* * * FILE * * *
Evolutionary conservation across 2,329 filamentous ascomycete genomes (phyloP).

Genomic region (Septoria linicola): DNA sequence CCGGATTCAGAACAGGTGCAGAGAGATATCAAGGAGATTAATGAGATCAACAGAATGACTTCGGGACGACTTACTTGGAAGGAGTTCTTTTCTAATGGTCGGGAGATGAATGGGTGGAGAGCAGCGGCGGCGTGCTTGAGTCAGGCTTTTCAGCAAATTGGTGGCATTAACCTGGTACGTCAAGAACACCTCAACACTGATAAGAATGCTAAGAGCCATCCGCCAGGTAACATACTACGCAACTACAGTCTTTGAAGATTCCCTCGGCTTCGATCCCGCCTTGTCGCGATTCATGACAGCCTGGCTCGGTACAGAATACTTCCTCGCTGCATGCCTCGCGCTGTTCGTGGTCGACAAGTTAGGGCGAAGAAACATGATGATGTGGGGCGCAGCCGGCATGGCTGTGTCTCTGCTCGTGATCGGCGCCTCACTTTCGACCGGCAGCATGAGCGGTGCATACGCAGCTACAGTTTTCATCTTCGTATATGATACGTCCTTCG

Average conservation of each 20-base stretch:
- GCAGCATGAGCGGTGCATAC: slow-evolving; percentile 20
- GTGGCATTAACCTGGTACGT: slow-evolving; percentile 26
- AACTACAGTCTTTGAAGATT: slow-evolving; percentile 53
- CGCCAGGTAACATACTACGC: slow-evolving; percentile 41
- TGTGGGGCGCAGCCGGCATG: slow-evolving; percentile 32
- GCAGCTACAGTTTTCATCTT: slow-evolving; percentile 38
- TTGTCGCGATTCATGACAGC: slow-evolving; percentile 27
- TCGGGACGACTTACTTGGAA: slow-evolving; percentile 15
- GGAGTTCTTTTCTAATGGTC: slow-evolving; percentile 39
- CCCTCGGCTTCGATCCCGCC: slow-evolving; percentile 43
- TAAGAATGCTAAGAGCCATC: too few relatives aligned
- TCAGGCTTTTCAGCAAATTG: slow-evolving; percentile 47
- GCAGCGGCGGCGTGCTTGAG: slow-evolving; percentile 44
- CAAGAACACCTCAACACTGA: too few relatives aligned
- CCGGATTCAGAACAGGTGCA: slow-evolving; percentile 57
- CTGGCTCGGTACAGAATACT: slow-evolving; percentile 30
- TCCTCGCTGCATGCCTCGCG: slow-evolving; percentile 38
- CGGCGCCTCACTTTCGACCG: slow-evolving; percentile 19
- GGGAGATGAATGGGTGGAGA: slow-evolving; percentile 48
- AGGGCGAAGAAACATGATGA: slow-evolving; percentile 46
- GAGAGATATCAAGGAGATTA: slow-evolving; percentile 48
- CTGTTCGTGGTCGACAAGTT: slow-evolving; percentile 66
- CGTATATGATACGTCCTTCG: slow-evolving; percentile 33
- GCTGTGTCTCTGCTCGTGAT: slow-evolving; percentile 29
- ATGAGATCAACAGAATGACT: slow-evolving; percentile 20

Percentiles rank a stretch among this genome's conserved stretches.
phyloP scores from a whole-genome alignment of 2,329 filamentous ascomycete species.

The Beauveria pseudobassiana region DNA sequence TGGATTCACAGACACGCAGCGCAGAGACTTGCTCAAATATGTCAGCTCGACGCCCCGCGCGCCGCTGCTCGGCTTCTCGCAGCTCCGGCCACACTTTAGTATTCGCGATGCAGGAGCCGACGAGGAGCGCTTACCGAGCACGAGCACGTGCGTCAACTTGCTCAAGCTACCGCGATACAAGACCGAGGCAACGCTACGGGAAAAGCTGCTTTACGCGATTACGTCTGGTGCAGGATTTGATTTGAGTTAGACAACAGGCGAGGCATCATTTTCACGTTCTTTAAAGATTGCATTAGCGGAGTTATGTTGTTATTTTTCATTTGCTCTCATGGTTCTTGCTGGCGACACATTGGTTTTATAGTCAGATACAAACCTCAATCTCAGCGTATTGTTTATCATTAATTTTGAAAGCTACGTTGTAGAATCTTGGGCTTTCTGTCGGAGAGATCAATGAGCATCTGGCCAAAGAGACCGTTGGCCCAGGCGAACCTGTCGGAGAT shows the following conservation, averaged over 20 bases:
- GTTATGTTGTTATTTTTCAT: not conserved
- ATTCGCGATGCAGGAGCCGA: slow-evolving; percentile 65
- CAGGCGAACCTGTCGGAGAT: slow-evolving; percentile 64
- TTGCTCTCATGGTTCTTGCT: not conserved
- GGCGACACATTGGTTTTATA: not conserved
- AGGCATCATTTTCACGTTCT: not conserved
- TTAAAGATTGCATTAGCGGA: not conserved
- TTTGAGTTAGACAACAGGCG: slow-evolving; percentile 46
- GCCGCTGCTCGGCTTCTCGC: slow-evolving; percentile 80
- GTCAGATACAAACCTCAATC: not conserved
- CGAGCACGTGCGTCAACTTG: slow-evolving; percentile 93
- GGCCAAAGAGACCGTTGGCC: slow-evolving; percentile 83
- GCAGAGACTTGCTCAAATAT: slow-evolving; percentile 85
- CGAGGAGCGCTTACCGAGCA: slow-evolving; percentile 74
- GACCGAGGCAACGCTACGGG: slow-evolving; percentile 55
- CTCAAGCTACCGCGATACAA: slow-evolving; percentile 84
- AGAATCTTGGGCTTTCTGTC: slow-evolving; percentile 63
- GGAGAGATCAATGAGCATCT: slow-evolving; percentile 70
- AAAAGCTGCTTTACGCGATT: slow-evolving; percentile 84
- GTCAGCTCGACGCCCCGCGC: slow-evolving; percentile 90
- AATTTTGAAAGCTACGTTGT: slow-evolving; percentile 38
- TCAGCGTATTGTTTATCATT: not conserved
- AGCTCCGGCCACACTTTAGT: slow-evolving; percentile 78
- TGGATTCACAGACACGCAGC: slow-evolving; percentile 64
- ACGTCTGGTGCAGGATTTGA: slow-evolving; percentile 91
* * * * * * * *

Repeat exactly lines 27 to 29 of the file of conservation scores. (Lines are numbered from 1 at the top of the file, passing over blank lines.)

- GCTGTGTCTCTGCTCGTGAT: slow-evolving; percentile 29
- ATGAGATCAACAGAATGACT: slow-evolving; percentile 20

Percentiles rank a stretch among this genome's conserved stretches.